Just when you thought you had heard everything.
The new year stumbles with some shocking news that nearly rivals what you would read in any trashy British tabloid.
In one court report out of Kamloops, a man who hit his wife and choked her unconscious (twice) at a family gathering was given a conditional sentence . . . to be served at home with his wife. Yes, with his victim. No doubt some people had to read this twice to make sure their brain was processing it correctly.
House arrest at home is common these days, but to serve it with the victim is not what some might consider judicially appropriate. But the judge believed it was considering the abuser showed remorse and good behaviour since the attack, which was reportedly witnessed by the children.
It is commendable that the defendant is thinking more clearly on the road to his rehabilitation, but a man who has prior convictions for assault, and then renders his spouse unconscious by choking, presents a risk to his family. That’s not even touching on the argument whether a conditional sentence represents justice for such a serious offence.
The next bizarre revelation is that embattled former US President Donald Trump won a landslide victory in Iowa during the primary. Wait a minute; is this the same Donald Trump facing a slew of charges for everything but the kitchen sink? Afraid so.
It’s not a shocker that Trump would have the nerve to run for president again, but that people would still vote for him after the chaos he caused and the rules he broke leaves one to question the electorate’s morals. To think that many Americans still idolize him is something only a revered psychologist could explain.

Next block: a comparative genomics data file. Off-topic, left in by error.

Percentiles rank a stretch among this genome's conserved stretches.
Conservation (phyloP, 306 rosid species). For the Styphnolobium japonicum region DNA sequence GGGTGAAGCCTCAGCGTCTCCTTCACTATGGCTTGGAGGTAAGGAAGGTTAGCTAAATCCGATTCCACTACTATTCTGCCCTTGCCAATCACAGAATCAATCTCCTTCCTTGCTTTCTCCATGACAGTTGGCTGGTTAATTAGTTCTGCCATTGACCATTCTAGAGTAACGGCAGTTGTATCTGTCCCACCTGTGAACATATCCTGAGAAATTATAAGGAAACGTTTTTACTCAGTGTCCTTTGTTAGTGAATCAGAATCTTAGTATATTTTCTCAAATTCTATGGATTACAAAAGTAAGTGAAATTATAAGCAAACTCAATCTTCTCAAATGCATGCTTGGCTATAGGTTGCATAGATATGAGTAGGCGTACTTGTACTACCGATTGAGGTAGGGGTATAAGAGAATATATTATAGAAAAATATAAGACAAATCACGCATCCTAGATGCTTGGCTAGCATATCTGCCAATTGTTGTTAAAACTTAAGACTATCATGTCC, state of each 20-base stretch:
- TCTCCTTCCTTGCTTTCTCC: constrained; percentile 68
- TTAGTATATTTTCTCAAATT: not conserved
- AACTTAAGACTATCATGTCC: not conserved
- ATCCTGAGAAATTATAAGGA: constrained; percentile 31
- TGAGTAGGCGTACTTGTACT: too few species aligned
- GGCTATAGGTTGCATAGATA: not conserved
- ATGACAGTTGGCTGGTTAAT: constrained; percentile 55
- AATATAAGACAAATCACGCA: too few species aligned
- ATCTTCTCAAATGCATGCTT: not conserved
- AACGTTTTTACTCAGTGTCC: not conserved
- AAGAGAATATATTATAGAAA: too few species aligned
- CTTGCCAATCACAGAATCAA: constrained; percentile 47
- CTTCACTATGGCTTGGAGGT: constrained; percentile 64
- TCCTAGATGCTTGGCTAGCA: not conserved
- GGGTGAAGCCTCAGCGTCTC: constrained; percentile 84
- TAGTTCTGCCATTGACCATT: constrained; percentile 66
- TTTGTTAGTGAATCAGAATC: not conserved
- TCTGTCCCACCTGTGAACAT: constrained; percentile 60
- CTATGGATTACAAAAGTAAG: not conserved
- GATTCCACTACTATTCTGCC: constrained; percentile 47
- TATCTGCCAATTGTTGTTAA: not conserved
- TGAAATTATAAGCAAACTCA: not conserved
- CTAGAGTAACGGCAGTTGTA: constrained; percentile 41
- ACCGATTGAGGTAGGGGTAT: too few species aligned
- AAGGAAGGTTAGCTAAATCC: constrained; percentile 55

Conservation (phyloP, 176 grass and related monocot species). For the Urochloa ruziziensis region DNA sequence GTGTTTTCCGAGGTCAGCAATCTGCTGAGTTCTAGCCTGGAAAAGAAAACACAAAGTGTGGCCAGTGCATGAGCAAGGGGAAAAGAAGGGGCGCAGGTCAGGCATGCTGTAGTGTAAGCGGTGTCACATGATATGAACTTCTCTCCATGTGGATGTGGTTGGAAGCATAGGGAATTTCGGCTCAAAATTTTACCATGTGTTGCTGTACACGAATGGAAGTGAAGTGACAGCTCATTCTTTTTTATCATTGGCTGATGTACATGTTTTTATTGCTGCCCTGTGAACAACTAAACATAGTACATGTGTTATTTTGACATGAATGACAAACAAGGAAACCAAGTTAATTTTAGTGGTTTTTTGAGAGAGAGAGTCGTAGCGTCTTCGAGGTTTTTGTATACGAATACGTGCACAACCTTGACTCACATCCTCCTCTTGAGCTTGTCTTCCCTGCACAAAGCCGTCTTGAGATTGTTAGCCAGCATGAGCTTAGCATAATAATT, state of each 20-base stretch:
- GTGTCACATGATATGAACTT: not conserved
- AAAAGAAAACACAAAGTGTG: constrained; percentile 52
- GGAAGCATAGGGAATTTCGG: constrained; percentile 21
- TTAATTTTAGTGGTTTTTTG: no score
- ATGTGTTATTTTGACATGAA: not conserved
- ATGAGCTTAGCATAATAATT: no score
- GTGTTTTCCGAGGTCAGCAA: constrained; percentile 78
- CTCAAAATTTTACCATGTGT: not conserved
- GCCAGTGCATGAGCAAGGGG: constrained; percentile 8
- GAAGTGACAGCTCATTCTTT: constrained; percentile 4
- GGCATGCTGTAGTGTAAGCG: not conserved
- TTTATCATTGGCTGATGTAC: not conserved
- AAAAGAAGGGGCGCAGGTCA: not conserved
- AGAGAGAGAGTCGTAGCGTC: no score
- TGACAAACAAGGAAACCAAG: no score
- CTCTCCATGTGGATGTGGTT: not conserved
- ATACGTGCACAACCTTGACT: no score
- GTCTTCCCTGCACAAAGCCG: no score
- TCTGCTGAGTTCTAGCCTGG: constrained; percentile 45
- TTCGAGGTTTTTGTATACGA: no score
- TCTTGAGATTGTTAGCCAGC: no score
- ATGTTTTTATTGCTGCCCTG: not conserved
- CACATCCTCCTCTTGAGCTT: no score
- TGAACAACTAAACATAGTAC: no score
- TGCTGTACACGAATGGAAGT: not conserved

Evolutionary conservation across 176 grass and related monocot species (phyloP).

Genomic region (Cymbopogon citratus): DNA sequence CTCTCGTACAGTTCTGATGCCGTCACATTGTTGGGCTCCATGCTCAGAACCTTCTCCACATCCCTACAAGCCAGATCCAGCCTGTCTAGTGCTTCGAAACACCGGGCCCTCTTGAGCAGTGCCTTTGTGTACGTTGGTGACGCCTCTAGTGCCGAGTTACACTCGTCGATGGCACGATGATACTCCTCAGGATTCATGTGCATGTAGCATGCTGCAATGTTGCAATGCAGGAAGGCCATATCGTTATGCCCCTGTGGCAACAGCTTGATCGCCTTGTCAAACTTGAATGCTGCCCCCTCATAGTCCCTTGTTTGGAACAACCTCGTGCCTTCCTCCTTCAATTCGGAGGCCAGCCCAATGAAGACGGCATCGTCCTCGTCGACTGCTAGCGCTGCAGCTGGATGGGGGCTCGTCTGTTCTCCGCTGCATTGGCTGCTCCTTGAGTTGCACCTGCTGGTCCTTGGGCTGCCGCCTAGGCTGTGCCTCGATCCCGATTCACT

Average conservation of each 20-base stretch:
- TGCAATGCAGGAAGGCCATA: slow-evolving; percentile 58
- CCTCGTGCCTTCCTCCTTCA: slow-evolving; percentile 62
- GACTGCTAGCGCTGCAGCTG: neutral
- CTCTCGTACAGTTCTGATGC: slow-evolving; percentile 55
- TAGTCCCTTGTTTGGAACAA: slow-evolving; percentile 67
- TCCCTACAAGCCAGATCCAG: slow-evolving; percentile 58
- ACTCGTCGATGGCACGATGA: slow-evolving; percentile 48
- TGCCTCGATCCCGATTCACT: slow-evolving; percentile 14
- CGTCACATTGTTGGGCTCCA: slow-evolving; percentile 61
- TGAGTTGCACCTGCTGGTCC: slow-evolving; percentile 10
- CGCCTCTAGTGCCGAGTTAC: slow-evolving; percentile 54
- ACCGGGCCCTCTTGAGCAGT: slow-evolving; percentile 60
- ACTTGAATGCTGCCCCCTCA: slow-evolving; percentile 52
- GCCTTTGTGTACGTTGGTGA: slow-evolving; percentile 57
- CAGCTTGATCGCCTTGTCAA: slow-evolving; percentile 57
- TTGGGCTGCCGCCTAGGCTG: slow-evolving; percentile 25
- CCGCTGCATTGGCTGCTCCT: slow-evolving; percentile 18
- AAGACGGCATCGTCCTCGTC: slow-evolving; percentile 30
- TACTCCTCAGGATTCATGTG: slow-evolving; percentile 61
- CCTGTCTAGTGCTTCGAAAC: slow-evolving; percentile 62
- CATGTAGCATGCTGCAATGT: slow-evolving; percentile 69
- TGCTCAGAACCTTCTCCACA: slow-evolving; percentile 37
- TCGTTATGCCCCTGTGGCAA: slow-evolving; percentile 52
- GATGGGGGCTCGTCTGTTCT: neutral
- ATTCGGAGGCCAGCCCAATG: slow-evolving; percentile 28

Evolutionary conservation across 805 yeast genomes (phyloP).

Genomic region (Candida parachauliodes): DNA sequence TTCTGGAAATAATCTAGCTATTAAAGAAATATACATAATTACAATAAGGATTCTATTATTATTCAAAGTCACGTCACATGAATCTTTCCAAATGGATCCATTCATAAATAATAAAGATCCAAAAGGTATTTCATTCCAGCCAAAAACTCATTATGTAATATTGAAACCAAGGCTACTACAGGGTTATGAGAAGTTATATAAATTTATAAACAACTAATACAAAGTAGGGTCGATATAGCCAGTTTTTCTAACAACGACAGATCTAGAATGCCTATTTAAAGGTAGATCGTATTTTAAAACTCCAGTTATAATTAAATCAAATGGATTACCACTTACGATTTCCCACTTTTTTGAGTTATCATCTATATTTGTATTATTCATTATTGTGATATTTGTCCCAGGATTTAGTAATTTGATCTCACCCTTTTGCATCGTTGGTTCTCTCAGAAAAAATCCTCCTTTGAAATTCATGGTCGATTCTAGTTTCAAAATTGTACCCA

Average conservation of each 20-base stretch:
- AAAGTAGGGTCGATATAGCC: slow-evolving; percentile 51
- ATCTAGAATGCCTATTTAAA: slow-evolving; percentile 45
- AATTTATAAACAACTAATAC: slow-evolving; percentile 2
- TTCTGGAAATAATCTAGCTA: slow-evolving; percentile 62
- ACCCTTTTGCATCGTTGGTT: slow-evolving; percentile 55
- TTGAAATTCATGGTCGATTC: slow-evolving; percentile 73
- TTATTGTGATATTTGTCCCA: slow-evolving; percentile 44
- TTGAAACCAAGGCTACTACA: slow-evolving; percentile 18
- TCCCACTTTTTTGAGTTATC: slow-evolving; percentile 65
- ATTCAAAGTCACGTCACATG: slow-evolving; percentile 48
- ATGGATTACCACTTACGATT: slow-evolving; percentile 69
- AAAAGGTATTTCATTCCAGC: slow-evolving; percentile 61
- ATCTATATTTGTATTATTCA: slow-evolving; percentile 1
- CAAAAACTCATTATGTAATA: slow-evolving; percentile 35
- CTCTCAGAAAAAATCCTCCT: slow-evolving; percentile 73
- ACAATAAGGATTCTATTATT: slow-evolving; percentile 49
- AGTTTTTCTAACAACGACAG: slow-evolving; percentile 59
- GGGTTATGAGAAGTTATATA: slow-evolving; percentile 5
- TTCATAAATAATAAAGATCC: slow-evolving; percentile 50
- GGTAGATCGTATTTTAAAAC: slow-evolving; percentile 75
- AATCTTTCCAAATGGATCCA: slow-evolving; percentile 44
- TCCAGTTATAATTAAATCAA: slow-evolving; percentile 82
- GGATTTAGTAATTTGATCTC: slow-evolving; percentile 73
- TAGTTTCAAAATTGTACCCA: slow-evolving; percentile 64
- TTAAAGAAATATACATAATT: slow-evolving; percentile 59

Speaking of standards of behaviour, the recent swarming of a young girl in West Kelowna was another wakeup call that we aren’t doing enough to teach our youth respect and compassion. This defenseless girl curled up in a fetal position was kicked, punched, spat on, vomited on, and mocked during the brutal attack that was recorded by a group of teenagers.
Nobody can legally publish the video due to the suspects’ ages, and of course the victim’s. Therefore, the attackers remain anonymous and protected for the time being. A couple of arrests have been made but you won’t likely hear any more than that. Which brings us to accountability (or the lack thereof).
Many people can recall the time when youth were identified and held accountable for their crimes, from stealing a farmer’s horse to breaking a window in town. But over the years something went awry and it was deemed too harsh to identify these delinquents out of fear for their safety. What about the victim’s?
Without accountability there is no justice. The current system teaches our youth that they can swarm and beat anyone and still be protected by the law, and once all is said and done, the legal consequences will be minimal and eventually be forgotten.
Lyonel Doherty, editor